If you pay attention to the hype surrounding big data, and the sales teams pushing their solutions, the answer seems clear--you must spend large sums of money on solutions designed to manipulate extremely large datasets and tease out meanings from the data.
But what are you to do if you don’t have hundreds of thousands of dollars laying around? Is this another “big dogs only” game?
Thankfully the answer once again is “No!”
Microsoft has provided some very powerful tools even in Excel that can let you manipulate large amounts of data and derive knowledge from that data. If you have Microsoft Office 2013 Professional Plus or Office 365 ProPlus you can enable “PowerPivot.” (If you have the earlier 2010 version of the Professional products you can download and install it.)
PowerPivot extends the capabilities we have enjoyed in Excel’s Pivot Tables for years by providing a couple critical features.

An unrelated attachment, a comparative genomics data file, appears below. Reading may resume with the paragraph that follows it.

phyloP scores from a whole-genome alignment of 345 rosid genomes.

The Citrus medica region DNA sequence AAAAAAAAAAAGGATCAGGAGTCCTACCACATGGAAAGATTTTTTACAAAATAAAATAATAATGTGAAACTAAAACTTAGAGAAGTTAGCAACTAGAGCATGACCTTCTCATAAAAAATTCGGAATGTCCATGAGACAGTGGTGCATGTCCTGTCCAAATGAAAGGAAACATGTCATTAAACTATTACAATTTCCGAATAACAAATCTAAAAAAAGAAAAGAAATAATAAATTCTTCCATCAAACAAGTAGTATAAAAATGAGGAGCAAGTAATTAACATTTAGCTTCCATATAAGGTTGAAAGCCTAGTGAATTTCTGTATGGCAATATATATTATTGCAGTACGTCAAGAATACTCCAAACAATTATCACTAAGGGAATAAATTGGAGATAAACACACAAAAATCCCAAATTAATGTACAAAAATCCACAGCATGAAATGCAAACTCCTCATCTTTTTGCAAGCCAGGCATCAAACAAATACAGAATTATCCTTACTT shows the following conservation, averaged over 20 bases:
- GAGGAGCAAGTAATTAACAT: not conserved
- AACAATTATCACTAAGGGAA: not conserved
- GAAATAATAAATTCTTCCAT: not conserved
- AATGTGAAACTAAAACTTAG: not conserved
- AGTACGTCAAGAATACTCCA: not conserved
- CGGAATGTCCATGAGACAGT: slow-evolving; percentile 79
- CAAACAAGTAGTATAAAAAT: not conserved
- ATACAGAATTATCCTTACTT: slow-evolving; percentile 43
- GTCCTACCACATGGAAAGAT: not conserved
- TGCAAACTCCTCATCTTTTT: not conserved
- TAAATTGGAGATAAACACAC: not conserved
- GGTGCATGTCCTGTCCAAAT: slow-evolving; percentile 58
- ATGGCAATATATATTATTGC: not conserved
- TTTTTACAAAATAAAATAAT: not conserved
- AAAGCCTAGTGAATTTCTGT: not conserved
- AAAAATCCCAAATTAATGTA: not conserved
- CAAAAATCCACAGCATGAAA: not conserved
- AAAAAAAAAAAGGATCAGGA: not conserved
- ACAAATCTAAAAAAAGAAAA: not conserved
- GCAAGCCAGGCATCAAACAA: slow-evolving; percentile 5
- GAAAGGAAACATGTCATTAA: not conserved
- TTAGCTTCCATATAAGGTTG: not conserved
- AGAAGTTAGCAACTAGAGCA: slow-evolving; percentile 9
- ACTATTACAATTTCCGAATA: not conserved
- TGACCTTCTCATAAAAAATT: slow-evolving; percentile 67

First, you can manipulate datasets far larger than a standard Excel spreadsheet can handle. Excel can handle 1,048,576 rows by 16,384 columns (or over 17 BILLION) cells of data!) I am sure most of us never thought we would ever approach the limits of Excel in our lifetimes and yet, here we are. We may not have 17 billion cells of data, but with many of our automated data collection systems we can easily cross the 1 million rows (records) threshold. PowerPivot stores all the data in a different system and thus allows for use of 2GB files and up to 4GB of data in memory. Now THAT should last a lifetime (wait… I remember this feeling….)